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Stocks Slide After Japan Raises Crisis Alert Level

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(credit: GO TAKAYAMA/AFP/Getty Images)

(credit: GO TAKAYAMA/AFP/Getty Images)

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NEW YORK (AP) — The Dow Jones industrial average fell more than 100 points Tuesday after Japan raised the alert level on its nuclear crisis and Alcoa Inc. reported disappointing revenue growth. Energy stocks fell sharply after oil prices dropped.

The Dow fell 128 points, or 1 percent, to 12,253. The S&P 500 fell 12, or 0.9 percent, to 1,312. The Nasdaq composite sank 29, or 1.1 percent, to 2,742.

Markets also fell in Asia and Europe after Japan raised the severity of the crisis at its crippled nuclear plant to the same level as the 1986 Chernobyl accident. The plant in northern Japan was damaged in the March 11 earthquake and tsunami disaster.

“It means slower growing coming out of Japan in the short term, and that’s going to weigh on global growth,” said Peter Cardillo, chief market economist at Avalon Partners Inc.

Japan’s Nikkei 225 index fell 1.7 percent. The British FTSE 100 index, French CAC-40 index and German DAX index all dropped more than 1 percent.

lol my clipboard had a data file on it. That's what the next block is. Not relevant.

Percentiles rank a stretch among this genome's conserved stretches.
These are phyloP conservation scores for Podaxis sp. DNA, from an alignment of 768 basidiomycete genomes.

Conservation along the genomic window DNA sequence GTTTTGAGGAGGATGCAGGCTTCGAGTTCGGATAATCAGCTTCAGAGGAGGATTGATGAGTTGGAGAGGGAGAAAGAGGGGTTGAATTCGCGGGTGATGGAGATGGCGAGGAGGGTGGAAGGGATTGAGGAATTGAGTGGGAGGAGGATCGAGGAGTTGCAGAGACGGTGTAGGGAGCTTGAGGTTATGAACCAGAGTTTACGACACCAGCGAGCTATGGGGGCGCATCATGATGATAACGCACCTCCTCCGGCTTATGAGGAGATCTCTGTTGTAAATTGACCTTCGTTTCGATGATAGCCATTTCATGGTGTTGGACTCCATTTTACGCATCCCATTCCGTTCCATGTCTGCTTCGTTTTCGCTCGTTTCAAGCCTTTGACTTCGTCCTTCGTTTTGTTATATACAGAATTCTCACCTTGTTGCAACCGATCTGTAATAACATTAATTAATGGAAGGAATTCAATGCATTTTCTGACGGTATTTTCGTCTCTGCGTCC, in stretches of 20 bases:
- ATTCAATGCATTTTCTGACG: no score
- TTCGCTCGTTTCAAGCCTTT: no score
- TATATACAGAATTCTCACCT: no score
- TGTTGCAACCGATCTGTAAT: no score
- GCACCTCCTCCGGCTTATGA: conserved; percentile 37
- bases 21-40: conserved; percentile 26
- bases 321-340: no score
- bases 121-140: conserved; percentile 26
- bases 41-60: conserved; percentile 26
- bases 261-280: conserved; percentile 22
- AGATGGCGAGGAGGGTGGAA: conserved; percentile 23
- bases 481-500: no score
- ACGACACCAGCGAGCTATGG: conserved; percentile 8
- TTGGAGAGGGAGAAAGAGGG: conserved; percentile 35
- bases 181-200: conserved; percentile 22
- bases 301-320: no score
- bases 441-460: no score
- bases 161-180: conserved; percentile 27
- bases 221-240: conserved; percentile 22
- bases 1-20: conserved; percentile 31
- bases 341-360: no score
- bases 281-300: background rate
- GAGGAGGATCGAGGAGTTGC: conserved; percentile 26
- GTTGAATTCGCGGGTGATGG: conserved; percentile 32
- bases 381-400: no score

Alcoa fell 5 percent to $16.87 after the aluminum maker’s first-quarter revenues fell short of expectations. Alcoa, one of the 30 companies that make up the Dow Jones industrial average, is traditionally the first large company to report earnings.

Other big companies reporting results this week include JPMorgan Chase & Co., Google Inc. and Bank of America Corp.

The energy industry fell the most of the 10 that make up the S&P 500 index. It dropped 2.8 percent, more than double the percentage loss of any other group, after oil prices fell 3.2 percent to $106.35 per barrel. Goldman Sachs, which had been bullish on oil prices, surprised the market with a report early Tuesday saying it now expects a “substantial pullback.”

Slot machine makers dropped after WMS Industries Inc. warned that its latest earnings will fall short of expectations. WMS sank 15.6 percent to $30.56. Rival International Game Technology dropped 5.2 percent to $15.06.

(© Copyright 2011 The Associated Press. All Rights Reserved. This material may not be published, broadcast, rewritten or redistributed.)

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